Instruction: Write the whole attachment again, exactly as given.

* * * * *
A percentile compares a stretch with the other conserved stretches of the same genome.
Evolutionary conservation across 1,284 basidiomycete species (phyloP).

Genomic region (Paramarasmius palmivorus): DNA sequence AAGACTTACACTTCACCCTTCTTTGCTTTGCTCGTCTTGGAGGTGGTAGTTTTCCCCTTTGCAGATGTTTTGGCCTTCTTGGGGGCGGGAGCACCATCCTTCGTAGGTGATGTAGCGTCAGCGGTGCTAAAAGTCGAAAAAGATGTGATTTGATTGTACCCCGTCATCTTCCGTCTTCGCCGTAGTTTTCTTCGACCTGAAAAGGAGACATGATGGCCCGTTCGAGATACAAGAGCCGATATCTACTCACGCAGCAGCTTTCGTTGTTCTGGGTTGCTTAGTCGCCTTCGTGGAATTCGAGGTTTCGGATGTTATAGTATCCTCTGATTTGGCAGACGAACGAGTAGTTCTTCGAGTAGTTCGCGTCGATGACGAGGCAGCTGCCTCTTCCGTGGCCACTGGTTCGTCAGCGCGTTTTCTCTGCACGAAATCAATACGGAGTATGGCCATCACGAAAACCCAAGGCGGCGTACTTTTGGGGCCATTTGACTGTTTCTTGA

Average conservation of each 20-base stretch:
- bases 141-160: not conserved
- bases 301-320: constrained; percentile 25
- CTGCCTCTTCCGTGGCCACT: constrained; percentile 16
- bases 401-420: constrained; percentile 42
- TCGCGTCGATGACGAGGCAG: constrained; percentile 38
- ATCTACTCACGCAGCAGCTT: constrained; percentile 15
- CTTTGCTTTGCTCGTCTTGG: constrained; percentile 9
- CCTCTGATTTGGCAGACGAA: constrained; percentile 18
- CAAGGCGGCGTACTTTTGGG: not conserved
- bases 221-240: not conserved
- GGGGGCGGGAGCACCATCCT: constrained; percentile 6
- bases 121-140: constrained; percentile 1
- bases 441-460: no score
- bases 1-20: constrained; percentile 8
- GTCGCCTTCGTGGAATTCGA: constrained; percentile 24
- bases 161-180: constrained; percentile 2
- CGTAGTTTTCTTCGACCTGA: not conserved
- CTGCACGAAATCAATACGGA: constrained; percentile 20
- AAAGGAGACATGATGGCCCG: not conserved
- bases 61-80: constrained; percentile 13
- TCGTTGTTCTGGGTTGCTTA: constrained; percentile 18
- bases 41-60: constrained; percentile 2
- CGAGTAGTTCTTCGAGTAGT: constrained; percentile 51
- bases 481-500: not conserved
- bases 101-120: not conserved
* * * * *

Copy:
A percentile compares a stretch with the other conserved stretches of the same genome.
Evolutionary conservation across 1,284 basidiomycete species (phyloP).

Genomic region (Paramarasmius palmivorus): DNA sequence AAGACTTACACTTCACCCTTCTTTGCTTTGCTCGTCTTGGAGGTGGTAGTTTTCCCCTTTGCAGATGTTTTGGCCTTCTTGGGGGCGGGAGCACCATCCTTCGTAGGTGATGTAGCGTCAGCGGTGCTAAAAGTCGAAAAAGATGTGATTTGATTGTACCCCGTCATCTTCCGTCTTCGCCGTAGTTTTCTTCGACCTGAAAAGGAGACATGATGGCCCGTTCGAGATACAAGAGCCGATATCTACTCACGCAGCAGCTTTCGTTGTTCTGGGTTGCTTAGTCGCCTTCGTGGAATTCGAGGTTTCGGATGTTATAGTATCCTCTGATTTGGCAGACGAACGAGTAGTTCTTCGAGTAGTTCGCGTCGATGACGAGGCAGCTGCCTCTTCCGTGGCCACTGGTTCGTCAGCGCGTTTTCTCTGCACGAAATCAATACGGAGTATGGCCATCACGAAAACCCAAGGCGGCGTACTTTTGGGGCCATTTGACTGTTTCTTGA

Average conservation of each 20-base stretch:
- bases 141-160: not conserved
- bases 301-320: constrained; percentile 25
- CTGCCTCTTCCGTGGCCACT: constrained; percentile 16
- bases 401-420: constrained; percentile 42
- TCGCGTCGATGACGAGGCAG: constrained; percentile 38
- ATCTACTCACGCAGCAGCTT: constrained; percentile 15
- CTTTGCTTTGCTCGTCTTGG: constrained; percentile 9
- CCTCTGATTTGGCAGACGAA: constrained; percentile 18
- CAAGGCGGCGTACTTTTGGG: not conserved
- bases 221-240: not conserved
- GGGGGCGGGAGCACCATCCT: constrained; percentile 6
- bases 121-140: constrained; percentile 1
- bases 441-460: no score
- bases 1-20: constrained; percentile 8
- GTCGCCTTCGTGGAATTCGA: constrained; percentile 24
- bases 161-180: constrained; percentile 2
- CGTAGTTTTCTTCGACCTGA: not conserved
- CTGCACGAAATCAATACGGA: constrained; percentile 20
- AAAGGAGACATGATGGCCCG: not conserved
- bases 61-80: constrained; percentile 13
- TCGTTGTTCTGGGTTGCTTA: constrained; percentile 18
- bases 41-60: constrained; percentile 2
- CGAGTAGTTCTTCGAGTAGT: constrained; percentile 51
- bases 481-500: not conserved
- bases 101-120: not conserved